Joseph Rouze Biography
Note: The following biography is mostly taken from the 1990 book Rouze Family Genealogy, by Dixie Norton and Carol McKenzie. This book is an update of the original 1928 family book by Nellie Hunter Sherman. The biographical text was written by Mary F. Rouze Riley. Additional information has been added based on my own research – Jeff Rouze
Joseph Rouze was born near Allentown, New Jersey. Family records and his gravestone show a birth date of February 6, 1797. Census records however seem to indicate that it was actually 1799. The 1850 census showed his age to be 50, and the 1860 census listed it as 61. Allentown is located in Monmouth County, so it is possible that he was born in this central county of New Jersey.
At an early age, Joseph was left an orphan, and consequently was bound out as was the custom. He was taught the tannery and shoemaker’s trade. On March 19, 1822, he married Susan Forsyth of Allentown, the second daughter of John and Elizabeth Forsyth. For a short period of time, the couple may have lived in or near the town of Etra, about 6 miles northeast of Allentown. They apparently purchased plots in the Etra (Milford/Hutchinson) Cemetery for themselves and one future child. Although there are three gravestones, only son Aaron Powers Rouze is buried there.
Later that year, Joseph and Susan moved to Somerville, Butler County, Ohio. He was apparently still working in tannery and shoemaking. Over the following five years, three children were born: John Forsyth Rouze, Elizabeth Ann Rouze, and William Kates Rouze.
Joseph became dissatisfied with his business as being profitable. In 1828, he ventured west alone by ox and cart to view land. He found a 200-acre tract for sale in the neighboring state of Indiana. At $1.50 per acre, he made the purchase. The land was on the Vandalia Road in Decatur County, northeast of the present day town of Milford. The road had just been surveyed and was nothing more than an imaginary line at the time. The improvements on the land consisted of a log cabin shack and a well of water. Joseph added a road between the home and the future main road.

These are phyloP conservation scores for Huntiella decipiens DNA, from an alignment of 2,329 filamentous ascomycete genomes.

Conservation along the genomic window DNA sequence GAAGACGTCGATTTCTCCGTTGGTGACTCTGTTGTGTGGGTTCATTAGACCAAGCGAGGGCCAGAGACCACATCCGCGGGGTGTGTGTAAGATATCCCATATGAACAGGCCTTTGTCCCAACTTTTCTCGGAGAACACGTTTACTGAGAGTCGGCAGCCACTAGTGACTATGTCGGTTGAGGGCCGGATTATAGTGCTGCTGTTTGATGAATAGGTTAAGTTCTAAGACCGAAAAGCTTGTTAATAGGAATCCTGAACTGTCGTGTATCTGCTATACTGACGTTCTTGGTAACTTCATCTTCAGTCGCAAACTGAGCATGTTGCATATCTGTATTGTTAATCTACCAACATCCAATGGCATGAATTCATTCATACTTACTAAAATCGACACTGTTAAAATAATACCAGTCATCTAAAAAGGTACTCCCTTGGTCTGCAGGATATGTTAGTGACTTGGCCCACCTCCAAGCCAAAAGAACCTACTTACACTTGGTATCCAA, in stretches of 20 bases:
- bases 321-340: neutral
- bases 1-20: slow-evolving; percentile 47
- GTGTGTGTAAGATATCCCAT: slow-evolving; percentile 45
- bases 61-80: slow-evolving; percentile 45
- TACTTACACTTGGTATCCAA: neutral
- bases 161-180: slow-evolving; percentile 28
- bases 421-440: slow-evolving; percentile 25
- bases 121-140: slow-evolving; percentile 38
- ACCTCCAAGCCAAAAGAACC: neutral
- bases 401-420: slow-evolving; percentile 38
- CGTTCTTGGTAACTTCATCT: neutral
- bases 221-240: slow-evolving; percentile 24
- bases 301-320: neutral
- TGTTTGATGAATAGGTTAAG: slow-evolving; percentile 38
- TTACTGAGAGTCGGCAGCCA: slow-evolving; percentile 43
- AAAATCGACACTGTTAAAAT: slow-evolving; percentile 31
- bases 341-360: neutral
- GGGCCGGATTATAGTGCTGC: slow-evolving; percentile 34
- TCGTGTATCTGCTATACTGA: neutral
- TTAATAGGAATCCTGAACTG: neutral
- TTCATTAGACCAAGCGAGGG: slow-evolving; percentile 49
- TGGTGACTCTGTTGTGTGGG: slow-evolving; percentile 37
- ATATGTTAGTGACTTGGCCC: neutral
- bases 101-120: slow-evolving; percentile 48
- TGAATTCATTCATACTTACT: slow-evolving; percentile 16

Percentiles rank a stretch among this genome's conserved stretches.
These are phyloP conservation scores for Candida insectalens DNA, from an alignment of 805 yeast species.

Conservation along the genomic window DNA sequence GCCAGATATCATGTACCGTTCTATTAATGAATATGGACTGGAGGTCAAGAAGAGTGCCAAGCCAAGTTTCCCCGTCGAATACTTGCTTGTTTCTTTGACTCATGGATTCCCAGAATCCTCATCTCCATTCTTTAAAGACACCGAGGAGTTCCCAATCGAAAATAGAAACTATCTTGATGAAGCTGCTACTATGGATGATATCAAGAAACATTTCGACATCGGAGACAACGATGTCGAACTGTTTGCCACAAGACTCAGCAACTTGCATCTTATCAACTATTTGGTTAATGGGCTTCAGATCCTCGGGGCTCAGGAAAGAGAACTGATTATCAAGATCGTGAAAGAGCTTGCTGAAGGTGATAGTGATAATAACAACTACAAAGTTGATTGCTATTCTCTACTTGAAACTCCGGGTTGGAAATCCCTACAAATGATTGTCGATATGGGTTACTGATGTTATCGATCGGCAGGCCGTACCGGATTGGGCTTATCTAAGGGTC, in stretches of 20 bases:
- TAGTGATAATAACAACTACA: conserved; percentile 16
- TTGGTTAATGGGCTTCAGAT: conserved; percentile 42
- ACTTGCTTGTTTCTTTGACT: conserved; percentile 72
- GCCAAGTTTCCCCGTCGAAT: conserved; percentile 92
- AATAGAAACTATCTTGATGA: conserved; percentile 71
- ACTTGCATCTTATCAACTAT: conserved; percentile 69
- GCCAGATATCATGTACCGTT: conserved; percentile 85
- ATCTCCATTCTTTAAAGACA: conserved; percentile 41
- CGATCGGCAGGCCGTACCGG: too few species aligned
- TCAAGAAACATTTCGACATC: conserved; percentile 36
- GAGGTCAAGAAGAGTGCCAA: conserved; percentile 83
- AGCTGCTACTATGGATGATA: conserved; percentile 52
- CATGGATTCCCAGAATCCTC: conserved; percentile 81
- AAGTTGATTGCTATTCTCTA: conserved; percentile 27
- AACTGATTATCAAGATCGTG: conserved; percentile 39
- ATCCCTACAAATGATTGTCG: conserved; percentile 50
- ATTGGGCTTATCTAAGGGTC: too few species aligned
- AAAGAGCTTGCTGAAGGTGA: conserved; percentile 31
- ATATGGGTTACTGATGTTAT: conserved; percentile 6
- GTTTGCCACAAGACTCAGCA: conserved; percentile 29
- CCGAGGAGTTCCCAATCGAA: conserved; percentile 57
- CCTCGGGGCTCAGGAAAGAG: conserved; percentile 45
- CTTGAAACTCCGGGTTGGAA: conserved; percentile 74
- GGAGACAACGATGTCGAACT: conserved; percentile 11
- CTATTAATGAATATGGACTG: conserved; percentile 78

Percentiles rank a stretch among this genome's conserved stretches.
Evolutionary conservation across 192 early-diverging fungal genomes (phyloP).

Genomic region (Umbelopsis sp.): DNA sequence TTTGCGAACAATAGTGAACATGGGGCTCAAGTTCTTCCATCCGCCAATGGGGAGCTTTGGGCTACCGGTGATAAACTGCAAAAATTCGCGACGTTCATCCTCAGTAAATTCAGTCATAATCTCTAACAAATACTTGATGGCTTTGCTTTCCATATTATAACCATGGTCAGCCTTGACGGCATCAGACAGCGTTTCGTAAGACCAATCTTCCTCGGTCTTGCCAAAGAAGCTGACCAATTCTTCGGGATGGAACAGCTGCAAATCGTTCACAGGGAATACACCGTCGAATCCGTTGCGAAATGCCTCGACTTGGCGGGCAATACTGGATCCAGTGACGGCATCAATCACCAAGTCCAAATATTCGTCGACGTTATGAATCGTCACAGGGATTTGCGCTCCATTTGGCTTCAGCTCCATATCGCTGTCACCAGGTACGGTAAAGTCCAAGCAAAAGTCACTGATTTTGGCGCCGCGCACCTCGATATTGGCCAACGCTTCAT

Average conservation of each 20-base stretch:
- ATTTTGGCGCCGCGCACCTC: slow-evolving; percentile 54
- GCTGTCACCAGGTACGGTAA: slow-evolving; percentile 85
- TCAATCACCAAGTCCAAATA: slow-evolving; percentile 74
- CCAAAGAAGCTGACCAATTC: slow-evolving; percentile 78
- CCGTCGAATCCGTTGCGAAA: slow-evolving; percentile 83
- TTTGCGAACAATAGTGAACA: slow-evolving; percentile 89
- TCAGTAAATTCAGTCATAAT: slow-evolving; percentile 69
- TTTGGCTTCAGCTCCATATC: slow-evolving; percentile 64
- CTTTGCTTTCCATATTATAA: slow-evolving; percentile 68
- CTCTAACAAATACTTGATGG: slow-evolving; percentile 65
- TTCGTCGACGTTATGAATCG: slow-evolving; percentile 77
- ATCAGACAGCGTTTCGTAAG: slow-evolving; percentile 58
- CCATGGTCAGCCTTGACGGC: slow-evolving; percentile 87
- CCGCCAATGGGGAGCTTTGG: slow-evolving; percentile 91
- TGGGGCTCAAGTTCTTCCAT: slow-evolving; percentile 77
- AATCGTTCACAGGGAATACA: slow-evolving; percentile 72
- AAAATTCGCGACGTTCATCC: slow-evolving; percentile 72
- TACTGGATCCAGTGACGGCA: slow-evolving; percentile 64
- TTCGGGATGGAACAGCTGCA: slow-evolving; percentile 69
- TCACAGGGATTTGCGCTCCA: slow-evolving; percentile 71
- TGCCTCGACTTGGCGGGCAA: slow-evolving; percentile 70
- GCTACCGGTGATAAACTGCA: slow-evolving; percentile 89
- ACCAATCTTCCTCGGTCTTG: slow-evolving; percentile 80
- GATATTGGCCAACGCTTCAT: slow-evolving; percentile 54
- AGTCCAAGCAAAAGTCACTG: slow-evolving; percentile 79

He returned to Ohio and put his wife and three children and all their household goods in covered wagons, drawn by oxen. Two other families took part in the caravan, all heading west with pioneer ambitions.
The travel was slow over the 200-mile journey, but finally the group reached the cabin one evening. There was no button to press to throw the lights; only a grease lamp with a rag wick. There was no faucet to turn for water; one had to lower a bucket by rope into the well and pull it up. But it was home nonetheless. With ambition, determination, and Christian faith, they cleared the forest and tilled the soil. They persevered and prospered through hardship, isolation, and sacrifice. None but the experienced can tell the story of pioneer life. Only the pioneer can accurately paint the picture.
One of the most profitable crops was the cultivation of flax. This was harvested by hand. Wife Susan spun and wove cloth, making it into clothing. She also braided the straw and made hats.
Mastering the forest was a difficult task. The felling of timber, the hewing and cutting, the logging, the uprooting of stumps, and the clearing of the land for cultivation was laborious and painful. Many times Susan laid a quilt or comforter on the ground for the babies so she could lend a hand with the picking and piling of brush.
In due time, the forest was subdued and cropland was made plentiful. Twenty years on found 160 acres in cultivation and surround by rail fence. A two-story brick home and another dwelling were built from brick made on the farm. [As of 2003, the brick home still stands and is still occupied] Two large frame barns and other buildings gave shelter for the livestock and poultry. Even a fruit orchard was created.
Though Joseph was deprived of school privileges as an orphan, he learned how to read and write by the evening fireside. Feeling greatly this disadvantage, he more the urge for the education of his children and placed them in the best schools the area provided.
Joseph and Susan were widely known and revered for his loyal Christian citizenship. Their doors were always open for anyone needing help. Many weary travelers were sheltered and fed under their hospitable roof. And business was never too urgent or pressing to interfere with family worship before breakfast. All the family and guests assembled in the living room where a passage of scripture was read and prayer was given.
Eleven children in total were born to Joseph and Susan. One child died in infancy. But the remaining four sons and five daughters all grew to adulthood. Here is a summary, listed by order of birth:
Joseph Rouze passed away in 1880. He was buried in the nearby Hebron Cemetary, Adams, IN. After his death, wife Susan moved to Marion County, Iowa to live with some of her children. In 1889, she passed away and was buried in Bethel Cemetery, Clay Township, Marion County, Iowa.